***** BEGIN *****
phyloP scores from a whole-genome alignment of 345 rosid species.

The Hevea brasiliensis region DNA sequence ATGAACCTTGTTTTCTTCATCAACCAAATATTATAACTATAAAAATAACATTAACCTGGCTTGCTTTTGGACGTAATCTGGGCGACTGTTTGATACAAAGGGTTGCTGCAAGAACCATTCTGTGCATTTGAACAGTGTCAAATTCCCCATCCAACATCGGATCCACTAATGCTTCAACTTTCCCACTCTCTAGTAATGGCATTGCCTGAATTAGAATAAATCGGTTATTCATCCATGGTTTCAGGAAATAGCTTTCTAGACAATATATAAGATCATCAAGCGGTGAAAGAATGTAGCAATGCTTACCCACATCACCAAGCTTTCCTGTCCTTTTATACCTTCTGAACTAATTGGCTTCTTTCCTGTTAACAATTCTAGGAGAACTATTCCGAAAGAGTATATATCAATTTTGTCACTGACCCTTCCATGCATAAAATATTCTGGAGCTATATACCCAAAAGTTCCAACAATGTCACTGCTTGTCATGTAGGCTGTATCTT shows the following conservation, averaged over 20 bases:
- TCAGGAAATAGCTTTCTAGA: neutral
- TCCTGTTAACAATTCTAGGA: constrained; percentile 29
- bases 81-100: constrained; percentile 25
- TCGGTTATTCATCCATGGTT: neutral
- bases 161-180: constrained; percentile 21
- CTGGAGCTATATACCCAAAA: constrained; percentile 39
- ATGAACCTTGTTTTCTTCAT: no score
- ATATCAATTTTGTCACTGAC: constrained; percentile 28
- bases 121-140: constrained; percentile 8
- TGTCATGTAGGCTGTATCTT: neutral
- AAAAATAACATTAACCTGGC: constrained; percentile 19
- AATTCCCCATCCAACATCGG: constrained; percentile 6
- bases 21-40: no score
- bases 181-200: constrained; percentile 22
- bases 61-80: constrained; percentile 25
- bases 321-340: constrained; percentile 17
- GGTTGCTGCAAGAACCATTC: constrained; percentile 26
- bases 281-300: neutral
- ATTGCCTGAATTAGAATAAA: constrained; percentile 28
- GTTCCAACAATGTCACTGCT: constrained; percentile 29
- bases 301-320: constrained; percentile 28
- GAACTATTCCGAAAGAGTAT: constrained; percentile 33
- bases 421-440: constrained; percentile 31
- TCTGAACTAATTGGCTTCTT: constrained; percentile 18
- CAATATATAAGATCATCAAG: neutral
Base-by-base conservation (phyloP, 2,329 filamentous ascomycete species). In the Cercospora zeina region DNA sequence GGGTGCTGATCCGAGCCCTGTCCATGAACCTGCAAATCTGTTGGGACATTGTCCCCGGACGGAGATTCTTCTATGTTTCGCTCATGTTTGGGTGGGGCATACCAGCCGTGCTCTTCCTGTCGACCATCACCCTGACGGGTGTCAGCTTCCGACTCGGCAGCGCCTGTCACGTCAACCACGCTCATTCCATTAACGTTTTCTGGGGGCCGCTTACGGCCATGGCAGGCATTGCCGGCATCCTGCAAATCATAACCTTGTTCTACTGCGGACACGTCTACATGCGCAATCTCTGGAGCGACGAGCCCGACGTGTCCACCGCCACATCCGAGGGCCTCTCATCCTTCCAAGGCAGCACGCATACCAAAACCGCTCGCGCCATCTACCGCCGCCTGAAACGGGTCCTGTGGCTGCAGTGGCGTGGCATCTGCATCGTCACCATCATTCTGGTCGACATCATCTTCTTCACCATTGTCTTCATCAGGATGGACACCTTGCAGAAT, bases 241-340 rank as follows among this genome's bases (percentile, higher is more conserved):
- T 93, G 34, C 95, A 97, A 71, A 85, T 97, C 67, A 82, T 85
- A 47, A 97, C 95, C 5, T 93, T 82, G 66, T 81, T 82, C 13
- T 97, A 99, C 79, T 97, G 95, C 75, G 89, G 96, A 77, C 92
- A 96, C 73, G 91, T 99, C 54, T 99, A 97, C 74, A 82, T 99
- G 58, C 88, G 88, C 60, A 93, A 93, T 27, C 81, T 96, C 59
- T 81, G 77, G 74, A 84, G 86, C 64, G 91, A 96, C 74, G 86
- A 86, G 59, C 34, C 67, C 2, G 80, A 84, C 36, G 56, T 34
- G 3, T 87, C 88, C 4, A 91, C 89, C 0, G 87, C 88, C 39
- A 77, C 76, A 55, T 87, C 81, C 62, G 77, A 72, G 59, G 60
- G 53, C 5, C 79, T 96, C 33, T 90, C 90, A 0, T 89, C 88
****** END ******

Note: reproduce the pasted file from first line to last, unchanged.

phyloP scores from a whole-genome alignment of 345 rosid species.

The Hevea brasiliensis region DNA sequence ATGAACCTTGTTTTCTTCATCAACCAAATATTATAACTATAAAAATAACATTAACCTGGCTTGCTTTTGGACGTAATCTGGGCGACTGTTTGATACAAAGGGTTGCTGCAAGAACCATTCTGTGCATTTGAACAGTGTCAAATTCCCCATCCAACATCGGATCCACTAATGCTTCAACTTTCCCACTCTCTAGTAATGGCATTGCCTGAATTAGAATAAATCGGTTATTCATCCATGGTTTCAGGAAATAGCTTTCTAGACAATATATAAGATCATCAAGCGGTGAAAGAATGTAGCAATGCTTACCCACATCACCAAGCTTTCCTGTCCTTTTATACCTTCTGAACTAATTGGCTTCTTTCCTGTTAACAATTCTAGGAGAACTATTCCGAAAGAGTATATATCAATTTTGTCACTGACCCTTCCATGCATAAAATATTCTGGAGCTATATACCCAAAAGTTCCAACAATGTCACTGCTTGTCATGTAGGCTGTATCTT shows the following conservation, averaged over 20 bases:
- TCAGGAAATAGCTTTCTAGA: neutral
- TCCTGTTAACAATTCTAGGA: constrained; percentile 29
- bases 81-100: constrained; percentile 25
- TCGGTTATTCATCCATGGTT: neutral
- bases 161-180: constrained; percentile 21
- CTGGAGCTATATACCCAAAA: constrained; percentile 39
- ATGAACCTTGTTTTCTTCAT: no score
- ATATCAATTTTGTCACTGAC: constrained; percentile 28
- bases 121-140: constrained; percentile 8
- TGTCATGTAGGCTGTATCTT: neutral
- AAAAATAACATTAACCTGGC: constrained; percentile 19
- AATTCCCCATCCAACATCGG: constrained; percentile 6
- bases 21-40: no score
- bases 181-200: constrained; percentile 22
- bases 61-80: constrained; percentile 25
- bases 321-340: constrained; percentile 17
- GGTTGCTGCAAGAACCATTC: constrained; percentile 26
- bases 281-300: neutral
- ATTGCCTGAATTAGAATAAA: constrained; percentile 28
- GTTCCAACAATGTCACTGCT: constrained; percentile 29
- bases 301-320: constrained; percentile 28
- GAACTATTCCGAAAGAGTAT: constrained; percentile 33
- bases 421-440: constrained; percentile 31
- TCTGAACTAATTGGCTTCTT: constrained; percentile 18
- CAATATATAAGATCATCAAG: neutral
Base-by-base conservation (phyloP, 2,329 filamentous ascomycete species). In the Cercospora zeina region DNA sequence GGGTGCTGATCCGAGCCCTGTCCATGAACCTGCAAATCTGTTGGGACATTGTCCCCGGACGGAGATTCTTCTATGTTTCGCTCATGTTTGGGTGGGGCATACCAGCCGTGCTCTTCCTGTCGACCATCACCCTGACGGGTGTCAGCTTCCGACTCGGCAGCGCCTGTCACGTCAACCACGCTCATTCCATTAACGTTTTCTGGGGGCCGCTTACGGCCATGGCAGGCATTGCCGGCATCCTGCAAATCATAACCTTGTTCTACTGCGGACACGTCTACATGCGCAATCTCTGGAGCGACGAGCCCGACGTGTCCACCGCCACATCCGAGGGCCTCTCATCCTTCCAAGGCAGCACGCATACCAAAACCGCTCGCGCCATCTACCGCCGCCTGAAACGGGTCCTGTGGCTGCAGTGGCGTGGCATCTGCATCGTCACCATCATTCTGGTCGACATCATCTTCTTCACCATTGTCTTCATCAGGATGGACACCTTGCAGAAT, bases 241-340 rank as follows among this genome's bases (percentile, higher is more conserved):
- T 93, G 34, C 95, A 97, A 71, A 85, T 97, C 67, A 82, T 85
- A 47, A 97, C 95, C 5, T 93, T 82, G 66, T 81, T 82, C 13
- T 97, A 99, C 79, T 97, G 95, C 75, G 89, G 96, A 77, C 92
- A 96, C 73, G 91, T 99, C 54, T 99, A 97, C 74, A 82, T 99
- G 58, C 88, G 88, C 60, A 93, A 93, T 27, C 81, T 96, C 59
- T 81, G 77, G 74, A 84, G 86, C 64, G 91, A 96, C 74, G 86
- A 86, G 59, C 34, C 67, C 2, G 80, A 84, C 36, G 56, T 34
- G 3, T 87, C 88, C 4, A 91, C 89, C 0, G 87, C 88, C 39
- A 77, C 76, A 55, T 87, C 81, C 62, G 77, A 72, G 59, G 60
- G 53, C 5, C 79, T 96, C 33, T 90, C 90, A 0, T 89, C 88